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Case study: Shop.Microsoft.com

The Microsoft shopping site holds your hand pretty tightly, with clear labels for sections ("Billing Info," "Shipping Info"), clues about your progress ("Checkout (Step 1 of 2)"), and advice next to groups of fields, such as "Select a shipping option and enter a shipping address if different from your billing address."

You can see that the writers have chosen a pretty tight style here, opting for the short form of information, ampersands instead of ands, and one sentence to explain as many as a dozen fields.

The tone is impersonal but efficient. No joking around, but no hectoring, either.

Unable to explain shipping options in a phrase, the writers offer a link into the middle of a list of Common Questions (a FAQ).

Unfortunately, I was deposited at the wrong spot, a few questions below the target.

When I scrolled up, I went past the right answer, and then slowly inched down to the info I wanted.

Once I got there, the text went beyond the usual, explaining that shipping times are from the moment the box leaves the warehouse, but it might take Microsoft a day or two to get the box ready.

"Expected processing time is two business days."

A lot of customers think that "2nd day" means that their package will arrive within two days of the order, and when nothing shows up, they start calling customer support in outrage.

Here the writers--twice--emphasize that shipping times start after the package is ready to go. Good job!

Of course, I'd like a personal and active style, more like "We usually get your order ready for shipping within two business days. (We don't work on weekends.)" Now that kind of confession would be good for business, I think.

Related article

Creating customer assistance that actually helps, from Hot Text: Web Writing that Works (2002, PDF, 993K, or about 18 minutes at 56K)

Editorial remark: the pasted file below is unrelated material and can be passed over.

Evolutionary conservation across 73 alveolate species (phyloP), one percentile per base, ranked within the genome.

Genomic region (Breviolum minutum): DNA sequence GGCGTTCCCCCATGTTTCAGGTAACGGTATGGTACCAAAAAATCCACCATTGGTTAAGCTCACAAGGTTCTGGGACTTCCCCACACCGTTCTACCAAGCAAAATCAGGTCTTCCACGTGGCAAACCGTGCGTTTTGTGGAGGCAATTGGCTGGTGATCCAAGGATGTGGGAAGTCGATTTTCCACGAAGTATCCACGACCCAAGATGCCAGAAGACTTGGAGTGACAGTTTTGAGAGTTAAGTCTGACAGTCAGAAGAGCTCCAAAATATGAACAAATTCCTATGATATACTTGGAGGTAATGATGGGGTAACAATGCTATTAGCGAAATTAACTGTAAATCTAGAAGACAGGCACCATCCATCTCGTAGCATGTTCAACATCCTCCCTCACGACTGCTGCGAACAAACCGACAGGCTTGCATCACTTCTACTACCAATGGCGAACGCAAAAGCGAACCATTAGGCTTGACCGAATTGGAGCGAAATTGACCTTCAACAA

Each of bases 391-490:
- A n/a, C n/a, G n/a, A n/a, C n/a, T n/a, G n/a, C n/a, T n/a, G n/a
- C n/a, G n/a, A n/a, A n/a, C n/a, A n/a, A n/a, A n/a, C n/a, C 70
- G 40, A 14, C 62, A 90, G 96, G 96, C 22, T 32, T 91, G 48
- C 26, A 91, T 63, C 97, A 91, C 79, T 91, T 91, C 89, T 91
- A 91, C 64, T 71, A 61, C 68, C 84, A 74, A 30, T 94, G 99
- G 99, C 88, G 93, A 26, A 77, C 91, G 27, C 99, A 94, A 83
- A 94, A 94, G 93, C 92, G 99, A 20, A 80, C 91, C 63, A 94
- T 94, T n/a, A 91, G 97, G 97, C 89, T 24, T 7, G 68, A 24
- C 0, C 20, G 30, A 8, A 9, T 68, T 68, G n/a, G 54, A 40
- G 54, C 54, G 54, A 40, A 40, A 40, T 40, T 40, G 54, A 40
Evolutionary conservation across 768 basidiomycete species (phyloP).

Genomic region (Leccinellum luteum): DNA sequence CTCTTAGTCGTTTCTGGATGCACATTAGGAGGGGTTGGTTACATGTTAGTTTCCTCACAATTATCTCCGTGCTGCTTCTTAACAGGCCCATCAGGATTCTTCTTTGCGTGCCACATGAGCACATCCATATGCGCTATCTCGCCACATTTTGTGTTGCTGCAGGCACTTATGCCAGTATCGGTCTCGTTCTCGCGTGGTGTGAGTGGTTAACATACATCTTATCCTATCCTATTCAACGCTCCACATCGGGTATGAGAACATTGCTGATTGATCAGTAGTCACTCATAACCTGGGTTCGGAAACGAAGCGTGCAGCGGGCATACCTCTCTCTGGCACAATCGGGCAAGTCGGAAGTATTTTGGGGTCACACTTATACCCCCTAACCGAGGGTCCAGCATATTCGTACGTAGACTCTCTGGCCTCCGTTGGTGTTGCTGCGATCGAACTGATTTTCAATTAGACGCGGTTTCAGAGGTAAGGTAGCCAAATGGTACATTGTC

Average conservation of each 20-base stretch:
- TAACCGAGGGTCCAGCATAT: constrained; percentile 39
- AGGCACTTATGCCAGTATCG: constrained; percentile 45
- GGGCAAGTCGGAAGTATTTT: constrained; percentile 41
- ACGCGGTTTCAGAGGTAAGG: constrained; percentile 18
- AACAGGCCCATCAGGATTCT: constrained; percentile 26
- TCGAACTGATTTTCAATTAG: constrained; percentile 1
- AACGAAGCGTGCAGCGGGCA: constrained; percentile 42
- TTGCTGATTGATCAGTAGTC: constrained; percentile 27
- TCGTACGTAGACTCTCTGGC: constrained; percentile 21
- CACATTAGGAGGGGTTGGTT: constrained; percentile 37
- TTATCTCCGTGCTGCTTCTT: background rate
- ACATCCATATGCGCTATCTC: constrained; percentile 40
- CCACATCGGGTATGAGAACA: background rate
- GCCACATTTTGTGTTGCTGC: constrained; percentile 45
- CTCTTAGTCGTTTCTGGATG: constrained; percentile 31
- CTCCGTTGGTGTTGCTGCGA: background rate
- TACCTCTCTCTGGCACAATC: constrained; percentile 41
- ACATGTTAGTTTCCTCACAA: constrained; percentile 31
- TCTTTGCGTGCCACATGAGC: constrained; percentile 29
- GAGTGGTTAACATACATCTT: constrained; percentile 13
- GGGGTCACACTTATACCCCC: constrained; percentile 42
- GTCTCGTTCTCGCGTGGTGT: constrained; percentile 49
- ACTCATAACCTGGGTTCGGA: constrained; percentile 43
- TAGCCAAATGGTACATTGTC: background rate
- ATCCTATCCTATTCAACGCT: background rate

Typical customer assistance on shop.microsoft.com. (2002)

When I clicked FINALIZE my Order, without having filled in my address, I caught hell. First a giant "Attention" came up in red, with the self-pitying complaint from the verification routine: "The following errors were encountered." I had 16 errors, all in red, and all in the self-centered prose of system-centric messages, such as "Billing E-mail Address is a required field and was blank or only contained invalid characters." Bad user! Showing me a list like this makes me think I have to memorize each of my mistakes, go back to the earlier page, and atone, line by line. If I forget, I think, I will get another lecture. Actually, when I scroll down to the last message, I discover the top of the form again, where, helpfully, the labels of all fields that need data show up in red. I could have used a little labeling next to or within the list of errors, telling me to scroll down and try again. (But maybe the team never imagined anyone would be such an idiot as to make 16 mistakes on one form, driving the form out of sight, below).

The tone of these messages is a little like the barking of an accusatory grammar teacher telling me that I have made a series of "errors," I have not done something that was "required," and I may have used "invalid characters." The case against me is pretty damning.

So, despite working hard to offer assistance to customers, the site team sometimes focuses on its own concerns, its requirements--and my sins. They rarely tell me how to fix the problems. Of 16 error messages, only one tells what to do to fix the mistake (the others tell me what they needed or expected, and what data was missing, leaving it up to me to figure out the right way to behave). Net result: despite a good effort at assistance, the team has not completely overcome a tendency to be self-centered and arrogant.


Is this what I ordered?


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